R.I.P. Beverly Cleary

She lived a **ahem** storied life for 104 years. I probably should have sent her a letter thanking her for her early books, since they profoundly changed my view on reading.

I was an advanced reader and read whatever I could get my hands on. But not kid’s books. They were boring and dull, while young adult books weren’t. Give me the Outsiders over the boring chapter books we had available in the late 60s.

Not completely true; Scholastic sent around a catalog we could buy books from, and my amazing parents wanted to encourage reading, so they bought me almost everything in the catalog. And I did read them, three a day. The stack would last a week and it was off to the library for grown-up books.

Except this one time. Cleary’s Motorcycle Mouse was on the bottom of the stack (we had a mouse problem and I didn’t want to empathize with them). But when I got to and fell into it, I suddenly saw children’s books as having value. I think I read that book a dozen times. Then Runaway Ralph a few years later. I’d picked up Cleary’s other books about Beezus and Remona and Henry Higgens. Good, but not as good as Motorcycle Mouse. This was Cleary’s only mystic realism book (she probably didn’t think about it that way), giving a mouse the power to ride a motorcycle in an otherwise realistic setting (oh, her DETAIL!). Because of her, I gave other writers a try (I read most of Judy Bloom’s books a tad early. Puberty terrified me).

Beverley Cleary graduated from the University of Washington, not too many miles from where I grew up… 25 years before I was born, but that’s close to rubbing shoulders with greatness.

Our own writer, Bonnie Manning Anderson, wrote a wonderful grade school novel called Always Look for the Magic that has a Cleary feel to it with delightful details of an earlier time. Same magic as Cleary’s, same vivid pictures. Buy a copy today as a tribute to Beverly Cleary. You won’t regret it. Oh, and buy some of Cleary’s many books. They really are that good (and if you have children you MUST buy them!)

Always Look for the Magic

The Batwoman Woes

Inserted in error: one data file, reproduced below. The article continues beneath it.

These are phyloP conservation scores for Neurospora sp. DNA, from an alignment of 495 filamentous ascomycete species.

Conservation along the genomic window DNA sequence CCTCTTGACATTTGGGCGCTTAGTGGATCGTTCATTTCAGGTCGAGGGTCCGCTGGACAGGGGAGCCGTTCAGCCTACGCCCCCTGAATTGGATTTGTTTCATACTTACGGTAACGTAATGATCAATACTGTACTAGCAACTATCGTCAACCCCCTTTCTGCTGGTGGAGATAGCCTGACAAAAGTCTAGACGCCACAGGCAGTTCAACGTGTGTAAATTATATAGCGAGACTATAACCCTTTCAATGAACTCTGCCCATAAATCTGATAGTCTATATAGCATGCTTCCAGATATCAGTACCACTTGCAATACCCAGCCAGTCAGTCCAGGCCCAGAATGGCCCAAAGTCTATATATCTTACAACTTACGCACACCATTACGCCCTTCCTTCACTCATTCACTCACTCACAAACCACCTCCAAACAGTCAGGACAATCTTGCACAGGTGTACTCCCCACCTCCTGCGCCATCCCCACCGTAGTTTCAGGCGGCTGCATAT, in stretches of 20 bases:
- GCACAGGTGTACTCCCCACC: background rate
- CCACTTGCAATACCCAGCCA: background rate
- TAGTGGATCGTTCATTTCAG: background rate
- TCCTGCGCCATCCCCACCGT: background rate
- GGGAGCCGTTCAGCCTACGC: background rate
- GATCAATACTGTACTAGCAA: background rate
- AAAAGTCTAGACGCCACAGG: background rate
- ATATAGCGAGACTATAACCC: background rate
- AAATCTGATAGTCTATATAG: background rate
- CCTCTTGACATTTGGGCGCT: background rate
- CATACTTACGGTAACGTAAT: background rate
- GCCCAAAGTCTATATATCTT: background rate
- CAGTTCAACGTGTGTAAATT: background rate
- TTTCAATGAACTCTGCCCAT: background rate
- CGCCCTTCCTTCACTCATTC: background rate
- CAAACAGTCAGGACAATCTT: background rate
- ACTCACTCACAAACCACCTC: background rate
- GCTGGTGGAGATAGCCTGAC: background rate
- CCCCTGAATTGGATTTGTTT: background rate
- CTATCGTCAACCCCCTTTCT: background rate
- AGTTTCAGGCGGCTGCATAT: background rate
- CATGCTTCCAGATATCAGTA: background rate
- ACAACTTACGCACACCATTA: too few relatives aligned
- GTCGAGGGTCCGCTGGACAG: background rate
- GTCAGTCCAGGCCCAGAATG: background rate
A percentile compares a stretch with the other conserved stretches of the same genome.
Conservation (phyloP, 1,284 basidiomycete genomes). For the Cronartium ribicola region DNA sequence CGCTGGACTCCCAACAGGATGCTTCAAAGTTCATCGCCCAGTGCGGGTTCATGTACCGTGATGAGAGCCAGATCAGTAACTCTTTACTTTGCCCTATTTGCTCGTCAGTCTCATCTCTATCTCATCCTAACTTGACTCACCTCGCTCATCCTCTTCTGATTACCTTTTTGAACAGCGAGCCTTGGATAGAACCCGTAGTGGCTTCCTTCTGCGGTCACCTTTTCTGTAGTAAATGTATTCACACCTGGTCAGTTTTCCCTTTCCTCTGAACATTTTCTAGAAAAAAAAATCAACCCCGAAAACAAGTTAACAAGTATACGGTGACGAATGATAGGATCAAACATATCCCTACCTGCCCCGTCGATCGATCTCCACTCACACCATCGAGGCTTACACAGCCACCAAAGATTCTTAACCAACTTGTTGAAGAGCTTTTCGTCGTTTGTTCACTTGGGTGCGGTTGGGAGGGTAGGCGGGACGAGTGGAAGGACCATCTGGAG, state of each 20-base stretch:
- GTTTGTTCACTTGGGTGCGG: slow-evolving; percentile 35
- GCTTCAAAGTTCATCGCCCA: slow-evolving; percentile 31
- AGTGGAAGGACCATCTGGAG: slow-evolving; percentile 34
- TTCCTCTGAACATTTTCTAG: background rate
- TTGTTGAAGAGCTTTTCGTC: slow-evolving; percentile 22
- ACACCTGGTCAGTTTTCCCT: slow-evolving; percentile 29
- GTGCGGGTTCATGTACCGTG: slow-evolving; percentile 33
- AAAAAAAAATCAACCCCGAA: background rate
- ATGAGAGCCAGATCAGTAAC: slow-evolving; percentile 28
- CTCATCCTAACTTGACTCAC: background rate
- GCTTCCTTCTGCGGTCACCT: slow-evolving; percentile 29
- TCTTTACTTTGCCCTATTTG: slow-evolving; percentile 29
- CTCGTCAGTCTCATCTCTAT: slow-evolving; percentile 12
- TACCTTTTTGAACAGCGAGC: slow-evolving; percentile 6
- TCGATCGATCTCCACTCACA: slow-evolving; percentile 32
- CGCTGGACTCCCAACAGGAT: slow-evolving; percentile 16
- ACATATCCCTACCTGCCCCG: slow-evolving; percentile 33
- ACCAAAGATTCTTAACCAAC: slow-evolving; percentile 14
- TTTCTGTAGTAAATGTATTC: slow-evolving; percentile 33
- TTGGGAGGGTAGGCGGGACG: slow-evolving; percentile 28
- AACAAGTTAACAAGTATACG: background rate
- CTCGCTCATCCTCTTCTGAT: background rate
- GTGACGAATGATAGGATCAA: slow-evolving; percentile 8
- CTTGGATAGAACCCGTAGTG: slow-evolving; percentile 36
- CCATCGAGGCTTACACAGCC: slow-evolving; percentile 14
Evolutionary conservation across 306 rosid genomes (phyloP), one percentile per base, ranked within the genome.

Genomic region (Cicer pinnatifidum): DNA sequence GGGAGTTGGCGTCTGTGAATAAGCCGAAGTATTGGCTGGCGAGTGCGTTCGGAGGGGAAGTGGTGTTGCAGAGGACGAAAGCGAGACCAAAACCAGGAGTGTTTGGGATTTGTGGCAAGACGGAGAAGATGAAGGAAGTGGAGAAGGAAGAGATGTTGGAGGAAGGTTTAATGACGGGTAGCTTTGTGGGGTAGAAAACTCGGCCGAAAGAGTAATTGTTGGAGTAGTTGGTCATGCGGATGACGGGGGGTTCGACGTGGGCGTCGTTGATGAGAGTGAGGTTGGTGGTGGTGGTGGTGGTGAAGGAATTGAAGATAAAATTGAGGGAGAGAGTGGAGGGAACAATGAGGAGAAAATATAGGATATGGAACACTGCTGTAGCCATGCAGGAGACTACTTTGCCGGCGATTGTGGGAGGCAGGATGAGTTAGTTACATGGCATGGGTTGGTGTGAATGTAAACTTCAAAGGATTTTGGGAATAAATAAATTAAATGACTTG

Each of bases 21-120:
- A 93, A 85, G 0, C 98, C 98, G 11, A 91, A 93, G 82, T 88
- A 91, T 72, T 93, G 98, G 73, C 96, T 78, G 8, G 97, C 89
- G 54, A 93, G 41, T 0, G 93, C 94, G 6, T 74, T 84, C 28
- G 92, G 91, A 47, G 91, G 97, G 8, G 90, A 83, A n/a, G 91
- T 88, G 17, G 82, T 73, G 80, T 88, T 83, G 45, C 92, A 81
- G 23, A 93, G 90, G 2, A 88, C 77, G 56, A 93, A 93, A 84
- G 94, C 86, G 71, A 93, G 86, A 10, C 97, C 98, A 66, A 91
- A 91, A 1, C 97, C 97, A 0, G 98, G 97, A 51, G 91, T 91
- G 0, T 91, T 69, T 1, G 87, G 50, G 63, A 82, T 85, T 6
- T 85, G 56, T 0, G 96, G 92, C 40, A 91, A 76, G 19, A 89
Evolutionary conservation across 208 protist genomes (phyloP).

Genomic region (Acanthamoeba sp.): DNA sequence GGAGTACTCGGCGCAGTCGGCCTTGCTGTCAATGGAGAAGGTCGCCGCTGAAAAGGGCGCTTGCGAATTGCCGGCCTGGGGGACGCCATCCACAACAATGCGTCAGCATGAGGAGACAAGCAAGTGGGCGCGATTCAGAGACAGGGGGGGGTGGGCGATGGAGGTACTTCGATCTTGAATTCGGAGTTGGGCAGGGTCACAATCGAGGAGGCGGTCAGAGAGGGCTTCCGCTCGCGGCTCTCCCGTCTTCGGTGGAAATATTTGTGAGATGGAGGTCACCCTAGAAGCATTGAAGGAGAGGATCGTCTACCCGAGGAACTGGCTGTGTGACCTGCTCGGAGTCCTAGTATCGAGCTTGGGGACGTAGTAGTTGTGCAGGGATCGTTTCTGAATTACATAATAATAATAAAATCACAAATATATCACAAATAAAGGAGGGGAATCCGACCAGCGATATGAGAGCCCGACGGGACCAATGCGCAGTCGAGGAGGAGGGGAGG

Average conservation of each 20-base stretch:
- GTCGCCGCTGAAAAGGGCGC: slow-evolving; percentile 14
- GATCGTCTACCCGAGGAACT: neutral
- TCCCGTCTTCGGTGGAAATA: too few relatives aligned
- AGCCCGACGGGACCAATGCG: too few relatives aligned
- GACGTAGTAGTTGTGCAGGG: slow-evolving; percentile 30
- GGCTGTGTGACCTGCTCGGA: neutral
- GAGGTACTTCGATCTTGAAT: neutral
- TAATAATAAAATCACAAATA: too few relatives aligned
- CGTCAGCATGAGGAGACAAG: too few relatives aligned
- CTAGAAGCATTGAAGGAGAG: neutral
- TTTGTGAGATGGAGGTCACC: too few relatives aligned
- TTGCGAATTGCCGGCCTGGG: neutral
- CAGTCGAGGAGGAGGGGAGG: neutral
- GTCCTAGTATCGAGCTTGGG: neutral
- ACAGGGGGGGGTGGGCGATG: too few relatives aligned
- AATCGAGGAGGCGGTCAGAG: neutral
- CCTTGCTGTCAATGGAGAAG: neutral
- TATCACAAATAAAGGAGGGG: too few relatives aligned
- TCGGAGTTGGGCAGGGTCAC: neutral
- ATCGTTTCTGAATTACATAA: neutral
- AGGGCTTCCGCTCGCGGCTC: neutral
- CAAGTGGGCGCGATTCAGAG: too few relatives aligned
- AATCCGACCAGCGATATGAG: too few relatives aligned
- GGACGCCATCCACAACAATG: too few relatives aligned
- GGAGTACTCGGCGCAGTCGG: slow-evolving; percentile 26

Batwoman, The New Warriors, other TV shows and stories, have met ridicule and joyous slams.

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I will watch it, probably tonight. I struggled with the first season, but hoped Ruby would grow into a good actress. She didn’t, but she was in pain the whole time from a back injury. We’ll see how this actress does.

You see, the second season of Batwoman has a black actress, The New Warriors comic book is stocked with tone-deaf SWJs. Online pundits have been gleefully trashing them.

Why the glee?

There are many shows, books, and stories that I haven’t liked. That’s totally ok. No story makes everyone happy. An author doesn’t need to–and shouldn’t–worry about every negative review. People who don’t like it aren’t your audience.

Now, I haven’t seen or read either of the afore mentioned stories. Still, I’d guess the storytelling is competent. That can be a dangerous assumption, of course, but I’m fairly certain it’s the black and SJW characters that are reviled. Note, it’s not racism, it’s leftism (that is, it’s far right people who hate virtue-signaling and political correctness).

Yet there are people who will likely enjoy them for the same reasons the extreme right hate them.

Recently, I saw The New Mutants movie. I disliked it immensely. It was like a 10-year-old wrote and directed it. It was badly written and they left a lot of great reversals off the page. It could have been great, but in my mind it wasn’t. I know people who loved it.